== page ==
Alignment simulation experiments Since temporal alignment using splines does not guarantee convergence to a global minimum [14], we performed simulation studies to investigate the susceptibility to the nonuniqueness and local optima of the splinesbased heuristic approach described at the beginning of this section. In particular, we first used the originally measured time points and observed abundance profile from three taxa of a representative individual sample in the gut data set as the reference sample. We then simulated 10 different individual samples as follows: for each individual sample, we manually warped the time points with randomly selected parameters a (scaling) and b (translation) such that a∈(0,4] and b∈[0,50]. We next added distinct percentage of Gaussian noise selected from {0,5,10,15,20,25} to the warped time points. To further test the robustness of splines, we also added Gaussian noise to the observed abundance profile of each taxa. Finally, we conducted three types of simulation experiments: (1) simulated noisefree warped time points for each individual sample but with noisy abundance profile, (2) simulated noisefree abundance profile but with noisy warped time points, and (3) noisy simulated warped time points with noisy abundance profiles.
From each simulation experiment, we aligned all simulated individual samples to the reference sample. We then computed and reported the mean absolute error (MAE) between the observed alignment parameters (i.e., a and b), as well as alignment error E_{M} on the aligned simulated data.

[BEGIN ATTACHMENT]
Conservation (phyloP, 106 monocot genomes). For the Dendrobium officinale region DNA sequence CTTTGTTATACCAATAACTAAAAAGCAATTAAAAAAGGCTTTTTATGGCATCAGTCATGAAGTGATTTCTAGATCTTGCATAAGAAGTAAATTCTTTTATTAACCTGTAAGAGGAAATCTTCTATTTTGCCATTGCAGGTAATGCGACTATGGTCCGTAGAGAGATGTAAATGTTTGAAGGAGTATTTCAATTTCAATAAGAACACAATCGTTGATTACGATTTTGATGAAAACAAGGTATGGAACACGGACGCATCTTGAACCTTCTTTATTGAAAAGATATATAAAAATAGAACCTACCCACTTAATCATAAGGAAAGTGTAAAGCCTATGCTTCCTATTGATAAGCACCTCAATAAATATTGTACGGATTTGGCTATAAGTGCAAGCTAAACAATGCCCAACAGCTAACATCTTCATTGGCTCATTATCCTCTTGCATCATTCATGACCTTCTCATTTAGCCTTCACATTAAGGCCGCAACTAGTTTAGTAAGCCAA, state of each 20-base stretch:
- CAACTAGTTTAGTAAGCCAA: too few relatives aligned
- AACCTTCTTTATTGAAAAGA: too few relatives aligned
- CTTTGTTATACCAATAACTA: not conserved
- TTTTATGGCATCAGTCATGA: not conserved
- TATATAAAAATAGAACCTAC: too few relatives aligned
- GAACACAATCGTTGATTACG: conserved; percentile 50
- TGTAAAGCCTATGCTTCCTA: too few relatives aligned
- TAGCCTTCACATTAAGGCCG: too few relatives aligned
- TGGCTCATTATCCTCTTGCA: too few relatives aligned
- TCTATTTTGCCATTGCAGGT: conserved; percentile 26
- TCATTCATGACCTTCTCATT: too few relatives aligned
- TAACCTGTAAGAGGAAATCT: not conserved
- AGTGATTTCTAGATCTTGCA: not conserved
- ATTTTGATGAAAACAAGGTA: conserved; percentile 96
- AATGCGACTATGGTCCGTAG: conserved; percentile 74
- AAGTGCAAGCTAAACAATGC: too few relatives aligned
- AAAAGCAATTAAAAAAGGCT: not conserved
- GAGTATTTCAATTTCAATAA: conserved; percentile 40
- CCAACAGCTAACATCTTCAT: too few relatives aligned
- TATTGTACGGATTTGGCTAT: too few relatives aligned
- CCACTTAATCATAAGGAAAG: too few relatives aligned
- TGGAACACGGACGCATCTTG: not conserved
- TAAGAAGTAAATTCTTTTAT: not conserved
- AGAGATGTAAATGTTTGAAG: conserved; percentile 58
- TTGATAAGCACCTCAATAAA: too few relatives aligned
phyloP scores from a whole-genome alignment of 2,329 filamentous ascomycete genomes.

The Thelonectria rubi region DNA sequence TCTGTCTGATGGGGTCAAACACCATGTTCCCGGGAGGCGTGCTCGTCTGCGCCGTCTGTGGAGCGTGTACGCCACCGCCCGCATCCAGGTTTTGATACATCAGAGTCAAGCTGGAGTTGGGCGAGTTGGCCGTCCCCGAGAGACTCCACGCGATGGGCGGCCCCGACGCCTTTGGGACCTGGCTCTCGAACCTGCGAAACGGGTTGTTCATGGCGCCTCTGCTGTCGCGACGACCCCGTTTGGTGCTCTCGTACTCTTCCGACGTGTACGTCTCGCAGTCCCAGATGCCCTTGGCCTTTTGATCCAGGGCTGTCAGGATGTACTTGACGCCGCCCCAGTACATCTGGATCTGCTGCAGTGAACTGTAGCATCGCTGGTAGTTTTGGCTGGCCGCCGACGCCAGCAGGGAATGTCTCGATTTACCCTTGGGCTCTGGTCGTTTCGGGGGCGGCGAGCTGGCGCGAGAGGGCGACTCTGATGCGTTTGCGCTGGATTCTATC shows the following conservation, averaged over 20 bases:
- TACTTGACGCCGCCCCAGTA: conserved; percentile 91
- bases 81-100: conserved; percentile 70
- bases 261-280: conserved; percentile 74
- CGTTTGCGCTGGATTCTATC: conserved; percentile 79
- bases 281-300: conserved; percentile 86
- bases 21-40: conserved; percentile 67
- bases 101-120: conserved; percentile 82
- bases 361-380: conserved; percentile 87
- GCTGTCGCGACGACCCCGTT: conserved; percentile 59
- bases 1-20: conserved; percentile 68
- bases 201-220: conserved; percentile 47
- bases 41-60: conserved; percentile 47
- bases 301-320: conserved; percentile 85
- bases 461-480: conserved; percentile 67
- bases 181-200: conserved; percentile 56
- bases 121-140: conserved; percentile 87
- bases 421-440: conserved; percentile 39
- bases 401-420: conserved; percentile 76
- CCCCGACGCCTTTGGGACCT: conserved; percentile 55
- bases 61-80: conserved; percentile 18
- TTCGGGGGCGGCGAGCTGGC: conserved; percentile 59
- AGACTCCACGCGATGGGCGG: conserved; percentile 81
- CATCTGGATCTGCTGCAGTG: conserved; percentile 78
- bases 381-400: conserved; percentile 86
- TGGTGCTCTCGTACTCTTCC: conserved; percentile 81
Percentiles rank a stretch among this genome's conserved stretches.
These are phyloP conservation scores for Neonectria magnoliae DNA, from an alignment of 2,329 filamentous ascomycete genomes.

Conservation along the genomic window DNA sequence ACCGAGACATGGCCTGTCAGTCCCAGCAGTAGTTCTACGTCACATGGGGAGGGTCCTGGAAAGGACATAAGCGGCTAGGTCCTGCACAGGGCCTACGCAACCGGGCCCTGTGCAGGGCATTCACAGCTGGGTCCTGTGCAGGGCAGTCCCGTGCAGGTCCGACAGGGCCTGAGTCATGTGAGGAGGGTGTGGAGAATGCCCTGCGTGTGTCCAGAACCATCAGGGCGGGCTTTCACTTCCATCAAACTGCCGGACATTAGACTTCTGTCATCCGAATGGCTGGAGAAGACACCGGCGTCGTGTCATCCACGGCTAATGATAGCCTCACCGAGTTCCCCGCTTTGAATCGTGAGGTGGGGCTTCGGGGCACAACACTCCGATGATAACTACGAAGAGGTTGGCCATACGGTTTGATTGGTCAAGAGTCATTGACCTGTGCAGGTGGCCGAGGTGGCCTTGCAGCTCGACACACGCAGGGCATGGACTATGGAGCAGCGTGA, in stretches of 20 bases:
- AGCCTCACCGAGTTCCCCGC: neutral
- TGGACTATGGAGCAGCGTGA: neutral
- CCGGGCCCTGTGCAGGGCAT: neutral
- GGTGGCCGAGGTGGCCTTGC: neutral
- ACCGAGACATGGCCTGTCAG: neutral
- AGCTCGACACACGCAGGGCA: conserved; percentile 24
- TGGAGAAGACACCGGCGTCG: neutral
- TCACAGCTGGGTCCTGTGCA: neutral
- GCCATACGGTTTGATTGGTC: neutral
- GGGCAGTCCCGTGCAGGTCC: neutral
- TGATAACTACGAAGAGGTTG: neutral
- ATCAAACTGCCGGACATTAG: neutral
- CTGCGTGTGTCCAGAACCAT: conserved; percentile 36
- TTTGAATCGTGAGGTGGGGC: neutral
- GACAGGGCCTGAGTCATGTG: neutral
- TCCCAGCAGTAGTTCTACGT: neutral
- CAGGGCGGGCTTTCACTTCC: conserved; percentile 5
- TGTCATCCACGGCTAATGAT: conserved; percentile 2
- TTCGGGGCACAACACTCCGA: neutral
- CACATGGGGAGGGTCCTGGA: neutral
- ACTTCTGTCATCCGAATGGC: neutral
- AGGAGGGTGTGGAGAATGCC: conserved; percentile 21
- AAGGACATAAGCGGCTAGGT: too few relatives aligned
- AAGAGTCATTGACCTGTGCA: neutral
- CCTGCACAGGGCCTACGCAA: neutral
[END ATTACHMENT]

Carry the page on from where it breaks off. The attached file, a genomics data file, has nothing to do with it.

Dynamic Bayesian network models
Bayesian networks (BNs) are a type of probabilistic graphical model consisting of a directed acyclic graph. In a BN model, the nodes correspond to random variables, and the directed edges correspond to potential conditional dependencies between them. The absence of an edge connecting two variables indicates independence or conditional independence between them. Conditional independence allows for a compact, factorized representation of the joint probability distribution [17].
Dynamic Bayesian Networks (DBNs) are BNs better suited for modeling relationships over temporal data. Instead of building different models across time steps, DBNs allow for a “generic slice” that shows transitions from a previous time point to the next time point, thus representing a generic temporal transition that can occur at any time during the computation. The incorporation of conditional dependence and independence is similar to that in BNs. DBNs have been widely used to model longitudinal data across many scientific domains, including speech [18, 19], biological [11, 20, 21], or economic sequences [22, 23].
More formally, a DBN is a directed acyclic graph where, at each time slice (or time instance), nodes correspond to random variables of interest (e.g., taxa, postconceptional age, or Nugent score) and directed edges correspond to their conditional dependencies in the graph. These time slices are not modeled separately. Instead, a DBN contains edges connecting time slices known as inter edges that are repeated for each time point modeled as depicted in Fig. 1e. In summary, the model learns the transition probability from one time point to the next as a stationary conditional probability. DBNs are considered generative models, therefore, ideal for modeling the compositional interactions and dynamics of the microbiota given the first time point.